The government began to phase out the tax credit system in 2012 to make way for a single benefit payment called Universal Credit. And, most tax credits have now been replaced by Universal Credit.
This means you won’t be able to make a new claim for Working Tax Credit. Instead, you may be eligible to apply for support through Universal Credit.
Universal Credit childcare support
Working families who qualify for Universal Credit, may be able to claim help with the cost of childcare for children under the age of 17.
There are strict eligibility criteria for government support such as Universal Credit, and you can find out if you qualify on Gov.uk. If you would prefer to speak to someone directly, you can call the Department for Education’s helpline on 0370 000 2288.
If you qualify for Universal Credit, the government covers up to 85% of your childcare costs and you could claim up to:
- £646.35 per month for one child
- £1,108.04 per month for two or more children
Help with childcare costs through Universal Credit is currently paid to you in arrears. This means that you’ll only receive a payment after you have paid your childcare provider.
Upcoming Universal Credit childcare support changes
As announced in the 2023 Spring Budget, this support will begin to be paid to families upfront later this year.
The government also announced plans to lift the cap on how much families can claim to:
- £951 per month for one child
- £1,630 per month for two or more children
The exact date for when these changes will come into effect has not yet been confirmed.
Claim Child Benefit payments
Child Benefit can help with childcare costs if you’re eligible for the payments.
You can get Child Benefit if you’re responsible for bringing up a child under 16 or under 20 (if they stay in approved education or training).
Child Benefit is paid every four weeks, and there is no limit on the number of children you can claim for. There are two Child Benefit Rates and the table below shows how much you can claim.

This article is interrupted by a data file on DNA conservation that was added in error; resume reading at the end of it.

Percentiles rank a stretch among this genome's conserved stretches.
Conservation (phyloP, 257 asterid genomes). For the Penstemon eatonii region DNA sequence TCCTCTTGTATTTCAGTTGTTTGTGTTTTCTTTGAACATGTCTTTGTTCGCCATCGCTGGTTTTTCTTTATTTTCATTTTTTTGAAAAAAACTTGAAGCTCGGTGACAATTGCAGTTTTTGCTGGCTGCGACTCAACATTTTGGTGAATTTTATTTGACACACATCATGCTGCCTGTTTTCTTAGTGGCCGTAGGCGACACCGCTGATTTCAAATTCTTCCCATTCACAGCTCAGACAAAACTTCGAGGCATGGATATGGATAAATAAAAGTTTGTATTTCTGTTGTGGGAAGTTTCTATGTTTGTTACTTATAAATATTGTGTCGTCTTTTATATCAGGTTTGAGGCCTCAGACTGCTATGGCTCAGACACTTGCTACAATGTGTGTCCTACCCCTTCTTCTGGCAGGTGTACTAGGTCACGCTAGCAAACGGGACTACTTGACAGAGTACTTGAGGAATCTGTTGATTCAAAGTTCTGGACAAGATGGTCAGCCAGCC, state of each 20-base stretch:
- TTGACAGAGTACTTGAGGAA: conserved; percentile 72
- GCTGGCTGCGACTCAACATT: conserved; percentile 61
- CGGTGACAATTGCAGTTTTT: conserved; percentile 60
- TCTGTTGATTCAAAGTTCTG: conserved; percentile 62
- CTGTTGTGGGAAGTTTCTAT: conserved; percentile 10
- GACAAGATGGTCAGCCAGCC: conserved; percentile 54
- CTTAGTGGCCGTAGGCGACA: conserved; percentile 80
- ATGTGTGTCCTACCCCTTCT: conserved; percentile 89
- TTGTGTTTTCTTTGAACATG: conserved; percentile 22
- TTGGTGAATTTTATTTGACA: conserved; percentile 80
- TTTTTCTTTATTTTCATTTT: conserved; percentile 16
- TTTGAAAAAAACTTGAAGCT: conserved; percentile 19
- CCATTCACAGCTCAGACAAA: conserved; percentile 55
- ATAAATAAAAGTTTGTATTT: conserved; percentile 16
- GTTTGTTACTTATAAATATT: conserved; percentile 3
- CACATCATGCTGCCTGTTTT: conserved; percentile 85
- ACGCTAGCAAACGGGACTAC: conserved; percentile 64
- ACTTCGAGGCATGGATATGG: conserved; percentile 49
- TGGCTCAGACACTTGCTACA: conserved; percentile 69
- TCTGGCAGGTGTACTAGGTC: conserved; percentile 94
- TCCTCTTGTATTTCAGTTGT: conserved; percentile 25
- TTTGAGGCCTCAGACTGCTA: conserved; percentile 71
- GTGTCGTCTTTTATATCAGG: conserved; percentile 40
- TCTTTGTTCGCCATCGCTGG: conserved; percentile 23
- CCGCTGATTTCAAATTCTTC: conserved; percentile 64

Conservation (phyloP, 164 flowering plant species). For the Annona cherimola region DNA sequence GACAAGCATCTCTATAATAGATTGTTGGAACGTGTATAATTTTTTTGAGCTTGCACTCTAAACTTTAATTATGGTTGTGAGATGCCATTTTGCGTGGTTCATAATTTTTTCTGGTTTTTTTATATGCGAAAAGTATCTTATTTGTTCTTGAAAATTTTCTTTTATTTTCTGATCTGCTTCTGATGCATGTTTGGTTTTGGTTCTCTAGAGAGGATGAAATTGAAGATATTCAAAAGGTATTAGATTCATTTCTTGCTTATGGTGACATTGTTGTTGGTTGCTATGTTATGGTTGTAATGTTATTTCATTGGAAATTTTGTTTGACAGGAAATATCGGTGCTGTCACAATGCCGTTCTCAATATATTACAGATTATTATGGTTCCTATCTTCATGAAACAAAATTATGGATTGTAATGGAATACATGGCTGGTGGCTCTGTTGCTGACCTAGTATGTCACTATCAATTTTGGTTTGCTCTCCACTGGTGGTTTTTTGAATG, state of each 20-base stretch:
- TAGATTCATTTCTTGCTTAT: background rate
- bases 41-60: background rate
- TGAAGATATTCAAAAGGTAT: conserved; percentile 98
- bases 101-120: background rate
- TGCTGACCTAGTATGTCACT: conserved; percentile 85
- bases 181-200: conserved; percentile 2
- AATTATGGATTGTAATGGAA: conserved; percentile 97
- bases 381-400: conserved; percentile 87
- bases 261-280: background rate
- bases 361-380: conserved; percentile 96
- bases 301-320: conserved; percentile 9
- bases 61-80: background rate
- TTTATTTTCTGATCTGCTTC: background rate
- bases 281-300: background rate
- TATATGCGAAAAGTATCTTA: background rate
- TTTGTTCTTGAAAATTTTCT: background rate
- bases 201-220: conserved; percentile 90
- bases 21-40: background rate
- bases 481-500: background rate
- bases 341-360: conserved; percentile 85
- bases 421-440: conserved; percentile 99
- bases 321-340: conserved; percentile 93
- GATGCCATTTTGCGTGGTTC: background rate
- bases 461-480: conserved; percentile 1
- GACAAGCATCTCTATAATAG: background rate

|Who the allowance is for
|Eldest or only child
|£14.45 per child
Only one person can claim Child Benefit for a child, so you’ll need to decide which person is best suited to claim.
Whoever claims Child Benefit will also get National Insurance credits. These will count towards their State Pension if they earn less than £242 a week or are not working.
If you or your partner’s individual income is over £50,000 you may be taxed on your Child Benefit payments. This is called a High Income Child Benefit Tax Charge, which is paid back through a self-assessment tax return. Parents earning over £60,000 can’t claim the benefit payment.
You can find out if you need to pay tax using the Child Benefit tax calculator.
Get help while you study
You may be able to get help with childcare costs while you study, depending on where you live.
If you’re studying in Scotland, you can find financial support available on the Student Awards Agency website. Funds available for students in Northern Ireland and how to apply are available on NI Direct.
Consider flexible working options
Flexible working is when you can adjust the way you work to suit your needs. It can include any of the following changes: